ASSE urges Congress to Update Exposure Limits

July 31, 2002
Enough credible scientific information exists to begin building consensus toward improving some current permissible exposure limits (PELs) and developing PELs for new chemicals, says the American Society for Safety Engineers (ASSE).

The group made its comments in a letter to Rep. Charles Norwood (R-Ga.), chair of the Subcommittee on Workforce Protection of the House Committee on Education and Workforce.

"Updating PELs is an achievable goal that should begin now," ASSE President Mark Hansen, P.E., C.S.P., stated in the letter to Norwood. "The current standards are grossly outdated for many of the covered toxic substances in light of the epidemiological evidence compiled over the past 30 years. Some existing Occupational Safety and Health Administration (OSHA) PELs have not been revised since 1971, and some Mine Safety and Health Administration (MSHA) PELs were set in 1972 for coal mines and in 1973 for metal and nonmetal mines."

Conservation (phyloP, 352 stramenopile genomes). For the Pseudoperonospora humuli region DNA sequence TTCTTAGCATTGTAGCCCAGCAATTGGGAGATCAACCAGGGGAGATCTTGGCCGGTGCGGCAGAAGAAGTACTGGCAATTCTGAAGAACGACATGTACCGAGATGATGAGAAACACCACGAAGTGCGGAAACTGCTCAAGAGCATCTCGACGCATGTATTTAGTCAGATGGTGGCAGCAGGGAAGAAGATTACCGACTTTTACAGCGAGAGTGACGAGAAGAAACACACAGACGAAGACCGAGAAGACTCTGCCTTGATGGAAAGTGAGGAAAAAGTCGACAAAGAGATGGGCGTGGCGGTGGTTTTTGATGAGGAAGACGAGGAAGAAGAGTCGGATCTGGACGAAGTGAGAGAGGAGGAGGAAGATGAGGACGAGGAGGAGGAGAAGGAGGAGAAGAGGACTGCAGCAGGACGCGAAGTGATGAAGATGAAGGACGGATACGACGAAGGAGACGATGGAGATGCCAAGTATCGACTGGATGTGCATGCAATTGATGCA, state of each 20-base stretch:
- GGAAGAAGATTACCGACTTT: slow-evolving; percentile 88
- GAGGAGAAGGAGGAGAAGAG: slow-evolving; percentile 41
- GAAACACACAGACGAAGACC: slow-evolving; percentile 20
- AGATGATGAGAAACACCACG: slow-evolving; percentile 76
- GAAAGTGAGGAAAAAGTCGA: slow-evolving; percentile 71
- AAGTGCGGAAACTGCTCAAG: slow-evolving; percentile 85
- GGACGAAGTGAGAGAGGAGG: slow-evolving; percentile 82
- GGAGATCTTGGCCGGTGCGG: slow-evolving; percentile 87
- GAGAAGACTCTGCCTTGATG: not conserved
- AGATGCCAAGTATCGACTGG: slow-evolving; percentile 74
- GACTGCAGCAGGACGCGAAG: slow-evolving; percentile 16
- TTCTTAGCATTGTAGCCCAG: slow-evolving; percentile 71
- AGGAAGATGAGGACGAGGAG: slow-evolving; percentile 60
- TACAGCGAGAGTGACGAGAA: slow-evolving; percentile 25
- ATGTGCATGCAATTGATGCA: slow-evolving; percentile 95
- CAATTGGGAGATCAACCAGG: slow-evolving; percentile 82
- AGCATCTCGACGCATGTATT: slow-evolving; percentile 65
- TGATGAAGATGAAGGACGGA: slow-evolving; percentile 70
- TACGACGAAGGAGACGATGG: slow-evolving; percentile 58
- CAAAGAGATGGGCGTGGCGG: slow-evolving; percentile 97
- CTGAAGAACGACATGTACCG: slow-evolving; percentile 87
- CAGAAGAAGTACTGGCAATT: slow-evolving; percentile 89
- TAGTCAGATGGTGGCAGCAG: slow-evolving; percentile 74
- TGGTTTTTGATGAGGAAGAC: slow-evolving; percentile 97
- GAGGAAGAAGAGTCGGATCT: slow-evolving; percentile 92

He pointed out that some of the substances these PELs address have since been designated as human carcinogens, yet the PELs remain at levels dangerous to human health.

PELs are set to protect workers against the health effects of exposure to hazardous substances.

ASSE promotes the use of a voluntary consensus process in establishing workplace safety standards and is urging the federal safety agencies and Congress to consider establishing such a process to help update PELs. Hansen noted that developing these exposure limits through an open process will result in timely, workable protections reflecting the best scientific evidence and feasible technology.

"Stakeholders realize that revitalizing these standards will result in saved lives and improved health for workers," Hansen noted. "We need to move forward. Our ASSE members use PELs every day and understand their importance and the difficulties that result from not updating them."

About the Author

Sandy Smith

Sandy Smith is the former content director of EHS Today, and is currently the EHSQ content & community lead at Intelex Technologies Inc. She has written about occupational safety and health and environmental issues since 1990.

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